"Good hands." It's one of those broad bits of flattery you hear bandied about all sorts of professions. A wide receiver who cushions a rocket-launched football with his gloves has good hands. So does a scalpel-wielding surgeon who suppresses his tremors. Or a pianist whose fingers breeze across black and white keys like the jet stream.
Good hands are invaluable in a restaurant, too. Christopher Kearse has them, and they float around the tiny kitchen of Pumpkin with such ease that they may as well be disembodied. Sprinkling an exacting amount of sea salt onto a cube of seared steak, wielding tweezers to locate the precise resting place for a laser-sliced candy-cane beet, spooning out a jellybean of silky sauce soubise, wiping an imperceptible smudge off a plate with a sponge scissored into the size of a matchbook. Once his good hands pass a plate off to a server, they're right back at it, rifling through a low boy full of meticulously labeled quart containers for his next dish.
Fond to move on East Passyunk
Three years after their debut on East Passyunk, Fond owners Lee Styer and Jessie Prawlucki and Tory Keomanivong are on the move from 1617 E. Passyunk Ave.
They're not going far - 289 feet, according to Google Maps. They're taking 1537 S. 11th St., which previously had been earmarked by Birra owner Gordon Dinerman for a burger bar called The Fountainhead.
They'll pick up a liquor license at the new location, which should open in October and November.
Here's Craig LaBan's most recent review, in which Fond was elevated to three bells.
Styer says the new Fond will have a six-seat bar. They have not determined what they will do in their current location.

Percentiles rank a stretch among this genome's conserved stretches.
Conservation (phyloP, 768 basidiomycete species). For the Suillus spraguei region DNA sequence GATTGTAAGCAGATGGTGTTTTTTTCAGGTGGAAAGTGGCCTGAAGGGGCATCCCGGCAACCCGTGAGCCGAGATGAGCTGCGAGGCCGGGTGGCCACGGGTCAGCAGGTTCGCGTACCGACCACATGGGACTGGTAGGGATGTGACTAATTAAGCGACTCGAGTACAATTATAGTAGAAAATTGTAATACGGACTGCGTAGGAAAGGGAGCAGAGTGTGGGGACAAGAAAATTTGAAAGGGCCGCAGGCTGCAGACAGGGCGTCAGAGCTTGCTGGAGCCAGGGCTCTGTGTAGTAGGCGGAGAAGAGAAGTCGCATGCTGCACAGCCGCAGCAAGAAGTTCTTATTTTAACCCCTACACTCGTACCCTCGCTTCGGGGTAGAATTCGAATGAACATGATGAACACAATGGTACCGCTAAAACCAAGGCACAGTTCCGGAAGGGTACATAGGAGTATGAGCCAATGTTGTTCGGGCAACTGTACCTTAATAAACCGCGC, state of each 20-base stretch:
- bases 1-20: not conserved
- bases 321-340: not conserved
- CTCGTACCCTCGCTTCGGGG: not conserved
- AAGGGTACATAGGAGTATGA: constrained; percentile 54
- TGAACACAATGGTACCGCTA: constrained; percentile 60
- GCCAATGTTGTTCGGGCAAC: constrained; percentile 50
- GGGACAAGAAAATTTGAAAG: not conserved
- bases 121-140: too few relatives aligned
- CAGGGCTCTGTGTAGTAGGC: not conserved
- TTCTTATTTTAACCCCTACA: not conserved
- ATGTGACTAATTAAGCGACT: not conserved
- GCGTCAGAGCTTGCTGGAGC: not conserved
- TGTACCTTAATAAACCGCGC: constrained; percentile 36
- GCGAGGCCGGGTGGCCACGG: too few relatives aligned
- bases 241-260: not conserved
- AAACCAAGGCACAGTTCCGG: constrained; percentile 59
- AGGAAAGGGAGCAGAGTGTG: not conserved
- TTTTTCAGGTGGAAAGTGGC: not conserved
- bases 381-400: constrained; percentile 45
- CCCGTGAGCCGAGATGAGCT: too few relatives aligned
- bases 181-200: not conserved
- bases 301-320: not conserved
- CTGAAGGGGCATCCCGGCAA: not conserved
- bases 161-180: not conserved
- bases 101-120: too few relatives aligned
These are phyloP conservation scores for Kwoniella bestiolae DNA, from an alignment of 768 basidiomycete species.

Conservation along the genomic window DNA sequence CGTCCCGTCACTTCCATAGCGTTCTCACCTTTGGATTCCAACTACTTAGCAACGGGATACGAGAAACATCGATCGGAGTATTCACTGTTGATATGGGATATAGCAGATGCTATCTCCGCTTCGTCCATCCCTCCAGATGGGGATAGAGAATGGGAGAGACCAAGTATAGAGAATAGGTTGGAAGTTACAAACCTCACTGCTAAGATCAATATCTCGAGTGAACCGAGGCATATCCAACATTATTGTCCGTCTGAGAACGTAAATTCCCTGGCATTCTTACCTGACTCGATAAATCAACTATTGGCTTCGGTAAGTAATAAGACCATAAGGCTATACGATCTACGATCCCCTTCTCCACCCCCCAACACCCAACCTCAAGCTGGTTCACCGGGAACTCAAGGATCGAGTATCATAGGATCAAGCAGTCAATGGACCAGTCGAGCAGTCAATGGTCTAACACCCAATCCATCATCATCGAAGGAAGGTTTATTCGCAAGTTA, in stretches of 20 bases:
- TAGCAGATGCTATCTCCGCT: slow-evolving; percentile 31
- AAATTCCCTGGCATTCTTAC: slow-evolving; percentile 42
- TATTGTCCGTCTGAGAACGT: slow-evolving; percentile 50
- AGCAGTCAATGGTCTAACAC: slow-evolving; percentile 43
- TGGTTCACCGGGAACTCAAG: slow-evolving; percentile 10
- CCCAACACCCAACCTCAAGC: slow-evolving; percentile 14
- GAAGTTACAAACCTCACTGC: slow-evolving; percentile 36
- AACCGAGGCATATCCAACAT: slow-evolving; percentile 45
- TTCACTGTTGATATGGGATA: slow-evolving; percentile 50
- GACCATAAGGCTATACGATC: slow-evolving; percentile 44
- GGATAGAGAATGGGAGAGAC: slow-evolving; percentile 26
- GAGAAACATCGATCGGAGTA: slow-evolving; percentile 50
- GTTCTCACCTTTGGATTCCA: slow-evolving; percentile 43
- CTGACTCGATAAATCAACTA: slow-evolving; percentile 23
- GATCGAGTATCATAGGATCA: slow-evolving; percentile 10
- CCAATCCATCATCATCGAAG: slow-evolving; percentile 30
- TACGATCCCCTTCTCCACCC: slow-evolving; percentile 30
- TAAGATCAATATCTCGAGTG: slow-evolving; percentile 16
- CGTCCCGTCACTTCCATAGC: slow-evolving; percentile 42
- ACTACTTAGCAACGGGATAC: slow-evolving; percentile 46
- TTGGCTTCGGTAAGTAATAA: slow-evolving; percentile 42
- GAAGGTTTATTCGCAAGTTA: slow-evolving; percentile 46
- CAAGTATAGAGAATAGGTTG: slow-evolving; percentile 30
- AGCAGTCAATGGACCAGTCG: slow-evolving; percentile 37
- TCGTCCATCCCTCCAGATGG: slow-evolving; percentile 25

Prawlucki owns Belle Cakery, a dessert shop, at 1437 E. Passyunk.
Coming to East Passyunk: Fountain Porter, New Fond and Chris Scarduzio
In the past decade, East Passyunk Ave has gone from a tired strip stuck in the 1970s to South Philly’s hottest resto-zone, and the new additions keep coming. A block away from the Singing Fountain at 10th and Tasker, a series of creative neon window signs light up the corner, teasing the Labor Day launch of Fountain Porter. A project from Evan Clancy and Scott Pawlicky (who currently work together at Fairmount’s Kite & Key), the bar will be “old-school,” according to Philly.com, with 20 drafts and “nothing pretentious.”
That stretch of Tasker will also welcome the new incarnation of Fond, complete with a liquor license. Run by newly married couple Lee Styer and Jessie Prawlucki (who also has a storefront dedicated to her confections desserts in Belle Cakery), the New American will take advantage of the larger space to increase available seating (a weekend dining spot is hard to come by at the current BYO), as well as offer a full bar to complement the eats. Along with partner Tory Keomanivong, the duo is looking at an October move.
A solo act for Pumpkin's Chris Kearse
Huge news for East Passyunk:
Pumpkin chef de cuisine Christopher Kearse, whose resume includes Chicago's Tru, Alinea, and Charlie Trotter, Napa's French Laundry, and Philly's Lacroix and Blackfish, is going solo.
Kearse has signed a lease at 1911 E. Passyunk Ave,, which the nonprofit Passyunk Avenue Revitalization Corp. has been rehabbing.
Kearse tells me that the BYOB - bearing his middle name, Will - is "not going to be like Pumpkin, but it's going to be like Pumpkin." That is, "French - but special, not 'special occasion.'"
Another Cool Building Renovation from PARC, This Time Not on Passyunk Avenue